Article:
Jordan Brand's Chairman revealed to Sports Illustrated a secret he's kept for 56 years. The former president of the Portland Trail Blazers came clean about killing a man at 16 and hiding the secret from close acquaintances, including Michael Jordan and NBA Commissioner Adam Silver, until recently.

In his cover story, Larry Miller admitted to killing 18-year-old Edward White in September 1965. He explained being a gang member and seeking retaliation after a friend was fatally stabbed in West Philadelphia.

Miller claimed he went hunting for a rival gang member as revenge for his friend's death. After drinking a bottle of wine to himself, he grabbed his gun and shot the first person he saw. Miller shot and killed White without knowing if he was involved in his friend's stabbing.

"That's what makes it even more difficult for me, because it was for no reason at all," Miller said. "I mean, there was no valid reason for this to happen. And that's the thing that I really struggle with and that's -- you know, it's the thing that I think about every day. It's like, I did this, and to someone who -- it was no reason to do it. And that's the part that really bothers me."

Miller was arrested for the murder and ended up spending the rest of his adolescence and early adulthood behind bars until he turned 30. Shortly afterward, he earned an accounting degree from Temple University. However, after being denied a job once he disclosed his criminal history, he decided to never disclose his past again.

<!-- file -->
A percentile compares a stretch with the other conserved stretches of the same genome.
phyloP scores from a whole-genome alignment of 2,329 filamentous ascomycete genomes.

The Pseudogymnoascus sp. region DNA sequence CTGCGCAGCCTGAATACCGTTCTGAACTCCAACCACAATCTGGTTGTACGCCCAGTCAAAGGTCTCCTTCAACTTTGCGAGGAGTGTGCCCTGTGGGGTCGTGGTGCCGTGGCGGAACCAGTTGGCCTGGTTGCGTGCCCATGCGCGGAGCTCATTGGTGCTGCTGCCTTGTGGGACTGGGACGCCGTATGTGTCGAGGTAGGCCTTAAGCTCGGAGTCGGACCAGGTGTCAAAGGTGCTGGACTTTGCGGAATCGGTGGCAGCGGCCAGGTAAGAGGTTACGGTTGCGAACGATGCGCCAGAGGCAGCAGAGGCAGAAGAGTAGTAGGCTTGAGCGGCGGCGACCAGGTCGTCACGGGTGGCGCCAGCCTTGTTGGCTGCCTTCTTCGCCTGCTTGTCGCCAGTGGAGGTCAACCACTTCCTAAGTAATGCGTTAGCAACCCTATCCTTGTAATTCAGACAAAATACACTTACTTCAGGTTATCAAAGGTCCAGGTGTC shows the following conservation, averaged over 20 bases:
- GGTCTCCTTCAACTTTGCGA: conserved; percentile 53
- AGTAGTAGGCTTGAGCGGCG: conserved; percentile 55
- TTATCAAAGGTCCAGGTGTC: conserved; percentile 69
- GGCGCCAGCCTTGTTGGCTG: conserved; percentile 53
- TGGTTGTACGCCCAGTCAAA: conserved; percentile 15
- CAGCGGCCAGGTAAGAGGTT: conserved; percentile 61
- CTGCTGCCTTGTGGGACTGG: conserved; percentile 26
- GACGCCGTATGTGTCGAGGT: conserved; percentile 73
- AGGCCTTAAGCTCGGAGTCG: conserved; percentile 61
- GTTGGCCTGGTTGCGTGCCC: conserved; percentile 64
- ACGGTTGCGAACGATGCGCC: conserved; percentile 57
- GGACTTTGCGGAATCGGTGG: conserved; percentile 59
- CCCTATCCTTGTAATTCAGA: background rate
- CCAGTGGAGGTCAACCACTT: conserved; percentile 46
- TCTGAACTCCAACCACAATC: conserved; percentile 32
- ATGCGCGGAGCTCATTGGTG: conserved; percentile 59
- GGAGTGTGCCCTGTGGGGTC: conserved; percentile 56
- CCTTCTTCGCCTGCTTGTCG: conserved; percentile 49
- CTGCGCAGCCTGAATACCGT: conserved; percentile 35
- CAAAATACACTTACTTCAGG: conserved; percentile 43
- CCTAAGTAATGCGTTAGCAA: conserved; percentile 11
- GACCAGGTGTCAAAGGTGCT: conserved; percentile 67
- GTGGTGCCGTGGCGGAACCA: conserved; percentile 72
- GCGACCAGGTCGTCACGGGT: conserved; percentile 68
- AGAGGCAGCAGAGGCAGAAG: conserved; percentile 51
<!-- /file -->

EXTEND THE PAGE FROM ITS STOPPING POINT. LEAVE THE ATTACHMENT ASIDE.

The Jordan Brand executive eventually landed a job as Nike's vice president, in 1997, before serving as Jordan Brand's president from 1999 until 2006. After his tenure as the Blazers' president, he returned to Jordan Brand in 2012.

In the Sports Illustrated story, Miller described the fear of taking high-profile jobs and having his criminal past exposed. He also described coming clean to his inner circle. Miller claimed he decided to come clean in order to encourage others to consider second chances and prevent the youth from following in his footsteps.

"If I could go back and undo it, I would absolutely do that," Miller stated. "I can't. So all I can do is try to do what I can to help other people and try to maybe prevent this from happening to someone else."

To read more about Larry Miller's story, click the link below.

Source: Sports Illustrated